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More likely than not, you, the audiophile, would’ve heard of the great Sennheiser brand due to their reputation in the headphones game.
The venerable HD600, released in 1997 and based off the HD580 in 1993, later spun off to the HD650 in 2003 and then made cheaper in collaboration with Massdrop as the HD6XX in late 2018. The HD800, introduced in 2009 and then further refined into the HD800S in late 2015. The HD25, an industry staple in both the DJ and broadcasting world since 1988. And lets not forget the “concept headphone” models in the Orpheus, the HE-1, and various other “babies” in-between.
But it’s no secret that Sennheiser has had quite the rocky journey through the IEM world. The original IE8, the updated IE80, the flagship IE800, and subsequent updates IE80S and IE800S, all found lukewarm responses during their respective times but have long since lost their allure in today’s hypercompetitive market. And of course the Momentum In-Ear series, but your average IEMphile would more consider them as “consumer-fi” rather than one targeted towards the fastidious.
A little over 3 years since the release of the IE800S (which itself was a refresh of the original IE800 initially released in 2012), Sennheiser now updates their flagship spot with a fresh face: the IE900. This comes as Sennheisers newest push into the consumer-audiophile IEM market starting with the IE300, which was positioned as a more budget-ish offering. And so it only stands to reason that Sennheiser would subsequently target the opposite side of the market, diving back into the kilobuck price bracket.
But enough chit-chat, you’re all here to get that one question answered. How good is the IE900 actually?
Product page: https://en-us.sennheiser.com/ie-900
Driver configuration: single DD
This IE900 was kindly provided by Sennheiser.
My unboxing posts are pretty much the only times I’ll ever talk about build quality, accessories and the like. I’m not really the person to ask about these things as I don’t really care about them that much.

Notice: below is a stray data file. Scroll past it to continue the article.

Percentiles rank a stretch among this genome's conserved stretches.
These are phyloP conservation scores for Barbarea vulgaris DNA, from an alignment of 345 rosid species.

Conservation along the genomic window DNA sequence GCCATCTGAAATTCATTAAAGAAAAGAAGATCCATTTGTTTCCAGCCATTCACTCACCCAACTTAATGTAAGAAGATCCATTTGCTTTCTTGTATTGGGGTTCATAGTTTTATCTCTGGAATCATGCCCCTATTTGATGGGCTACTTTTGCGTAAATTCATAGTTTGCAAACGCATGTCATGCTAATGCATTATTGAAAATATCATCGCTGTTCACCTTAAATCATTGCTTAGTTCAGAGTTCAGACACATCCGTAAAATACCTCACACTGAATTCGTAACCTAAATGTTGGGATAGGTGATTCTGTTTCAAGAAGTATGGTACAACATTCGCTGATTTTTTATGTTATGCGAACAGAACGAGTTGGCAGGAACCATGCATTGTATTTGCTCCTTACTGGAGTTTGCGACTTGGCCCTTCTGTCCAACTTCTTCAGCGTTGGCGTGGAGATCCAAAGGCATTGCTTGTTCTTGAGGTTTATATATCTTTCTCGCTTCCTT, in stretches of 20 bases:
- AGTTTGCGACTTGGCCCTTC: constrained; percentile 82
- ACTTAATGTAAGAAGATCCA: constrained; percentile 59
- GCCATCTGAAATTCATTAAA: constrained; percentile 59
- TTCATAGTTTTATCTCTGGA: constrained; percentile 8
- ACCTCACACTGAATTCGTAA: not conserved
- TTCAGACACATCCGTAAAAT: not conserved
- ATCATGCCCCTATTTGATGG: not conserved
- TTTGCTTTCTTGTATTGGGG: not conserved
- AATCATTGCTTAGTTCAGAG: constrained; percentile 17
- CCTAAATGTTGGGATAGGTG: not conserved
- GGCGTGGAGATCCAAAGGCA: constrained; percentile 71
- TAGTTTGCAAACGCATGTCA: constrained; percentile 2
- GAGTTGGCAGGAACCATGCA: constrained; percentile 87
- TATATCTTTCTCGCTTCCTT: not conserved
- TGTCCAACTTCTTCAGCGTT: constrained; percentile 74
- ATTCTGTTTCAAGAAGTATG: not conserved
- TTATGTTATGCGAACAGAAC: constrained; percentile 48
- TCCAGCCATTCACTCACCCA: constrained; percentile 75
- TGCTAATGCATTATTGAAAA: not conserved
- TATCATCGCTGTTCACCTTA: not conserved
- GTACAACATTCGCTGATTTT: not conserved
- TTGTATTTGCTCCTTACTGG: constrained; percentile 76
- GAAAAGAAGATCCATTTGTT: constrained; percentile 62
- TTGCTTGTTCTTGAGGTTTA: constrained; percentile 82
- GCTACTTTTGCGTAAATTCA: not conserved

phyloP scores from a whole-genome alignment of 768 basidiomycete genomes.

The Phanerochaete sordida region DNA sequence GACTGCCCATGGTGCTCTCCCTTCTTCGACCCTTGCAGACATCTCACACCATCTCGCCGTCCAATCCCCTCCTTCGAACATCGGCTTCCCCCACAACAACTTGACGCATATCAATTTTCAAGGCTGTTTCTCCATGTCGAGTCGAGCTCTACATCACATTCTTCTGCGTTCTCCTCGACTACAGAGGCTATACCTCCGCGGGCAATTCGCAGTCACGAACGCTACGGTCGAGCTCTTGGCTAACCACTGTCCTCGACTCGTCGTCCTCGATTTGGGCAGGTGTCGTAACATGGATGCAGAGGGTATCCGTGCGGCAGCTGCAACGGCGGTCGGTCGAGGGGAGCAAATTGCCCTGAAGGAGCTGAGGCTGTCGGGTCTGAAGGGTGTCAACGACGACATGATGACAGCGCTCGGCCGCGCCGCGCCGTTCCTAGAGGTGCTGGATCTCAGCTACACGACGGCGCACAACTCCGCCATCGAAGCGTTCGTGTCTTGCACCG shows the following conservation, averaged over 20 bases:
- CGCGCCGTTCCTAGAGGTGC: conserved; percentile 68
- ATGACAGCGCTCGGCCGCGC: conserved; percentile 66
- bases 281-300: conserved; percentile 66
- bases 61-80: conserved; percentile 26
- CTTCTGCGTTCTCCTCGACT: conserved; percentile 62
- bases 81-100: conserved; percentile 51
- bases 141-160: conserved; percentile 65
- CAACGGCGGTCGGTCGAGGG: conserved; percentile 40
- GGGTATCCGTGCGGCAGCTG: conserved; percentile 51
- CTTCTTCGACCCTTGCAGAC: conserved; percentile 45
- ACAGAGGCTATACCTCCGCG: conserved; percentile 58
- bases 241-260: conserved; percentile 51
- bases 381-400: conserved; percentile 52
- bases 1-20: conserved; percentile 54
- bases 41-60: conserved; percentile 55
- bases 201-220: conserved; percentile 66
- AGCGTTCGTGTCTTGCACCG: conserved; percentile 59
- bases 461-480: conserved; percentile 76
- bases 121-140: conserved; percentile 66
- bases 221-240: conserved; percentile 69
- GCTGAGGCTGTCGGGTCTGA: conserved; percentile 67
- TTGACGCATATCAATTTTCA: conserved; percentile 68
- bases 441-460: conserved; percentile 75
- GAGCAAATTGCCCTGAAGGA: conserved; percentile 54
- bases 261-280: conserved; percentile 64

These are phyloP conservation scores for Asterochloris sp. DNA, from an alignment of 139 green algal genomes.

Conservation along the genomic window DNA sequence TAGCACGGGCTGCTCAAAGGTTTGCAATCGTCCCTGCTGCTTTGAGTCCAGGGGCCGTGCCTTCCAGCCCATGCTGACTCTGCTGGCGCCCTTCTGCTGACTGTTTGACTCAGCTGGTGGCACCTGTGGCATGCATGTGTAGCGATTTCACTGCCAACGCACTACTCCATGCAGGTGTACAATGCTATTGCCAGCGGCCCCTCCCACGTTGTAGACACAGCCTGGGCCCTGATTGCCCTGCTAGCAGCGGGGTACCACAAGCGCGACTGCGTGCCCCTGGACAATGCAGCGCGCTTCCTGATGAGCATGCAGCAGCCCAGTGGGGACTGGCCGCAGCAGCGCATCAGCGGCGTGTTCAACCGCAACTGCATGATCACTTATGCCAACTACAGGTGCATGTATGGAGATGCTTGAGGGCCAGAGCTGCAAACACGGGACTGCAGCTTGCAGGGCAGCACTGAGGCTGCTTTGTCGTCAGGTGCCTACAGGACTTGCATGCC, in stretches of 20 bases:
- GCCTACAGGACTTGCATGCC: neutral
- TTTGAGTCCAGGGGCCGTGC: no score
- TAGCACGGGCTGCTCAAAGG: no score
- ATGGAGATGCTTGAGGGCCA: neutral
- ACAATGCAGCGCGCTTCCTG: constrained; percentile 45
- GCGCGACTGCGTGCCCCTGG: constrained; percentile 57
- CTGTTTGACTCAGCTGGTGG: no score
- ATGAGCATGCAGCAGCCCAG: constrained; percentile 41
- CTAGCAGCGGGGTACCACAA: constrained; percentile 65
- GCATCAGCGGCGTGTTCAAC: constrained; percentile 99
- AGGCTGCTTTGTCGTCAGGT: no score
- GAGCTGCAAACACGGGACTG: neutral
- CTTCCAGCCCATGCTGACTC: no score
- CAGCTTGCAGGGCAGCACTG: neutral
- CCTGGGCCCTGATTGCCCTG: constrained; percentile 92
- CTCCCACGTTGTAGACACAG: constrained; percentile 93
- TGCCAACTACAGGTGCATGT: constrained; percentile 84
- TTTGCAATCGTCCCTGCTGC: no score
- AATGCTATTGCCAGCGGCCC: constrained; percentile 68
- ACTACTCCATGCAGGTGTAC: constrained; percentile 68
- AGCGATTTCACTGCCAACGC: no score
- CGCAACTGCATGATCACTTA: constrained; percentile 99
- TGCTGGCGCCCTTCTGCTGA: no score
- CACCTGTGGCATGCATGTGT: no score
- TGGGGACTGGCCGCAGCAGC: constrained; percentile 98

- Canvas hard case
- Cleaning tool
Cable: single-wire configuration. Rubbery feel, stiffer that I expected but also rather sturdy with a solid core.
Connection: a pseudo-recessed MMCX connection (recessed on the IEM side) identical to that of the IE300. Should be more durable than standard MMCX, but third-party MMCX are likely not going to be compatible.
Build: fairly decent full-metal build, no complaints.
Fit: negative profile. Good insertion depth, no complaints.
- A fairly big step up from the IE800/S. Less upper-mid congestion, better treble sparkle, slightly better resolution… but don’t expect a night-and-day difference in terms of technicalities.
- Biggest strengths are in both ends of the spectrum; emphasised yet well-controlled bass, and excellent treble extension without sibilance. Timbre is also solid with no weird metallic resonances that plague some high-end DDs.
- Honestly I’m extremely impressed with the IE900’s bass response. Probably some of the best I’ve heard presented by a single-DD.
- Midrange tonality would potentially be the big dealbreaker. Not the worst I’ve heard and arguably the biggest improvement from the 800/S, but still lacking when comparing to other top-tier kilobucks and so knocking the competitiveness of the IE900 down a peg.
- Has a bit of “muffle” going on in the vocals, and stuff like electric guitars lack proper bite. May be up your alley if you’re looking for that laidback signature, though the treble might turn you off in that case…
- Overall the IE900 fills a niche as a decent high-end DD, but wouldn’t be a front-runner for the kilobuck space in my books.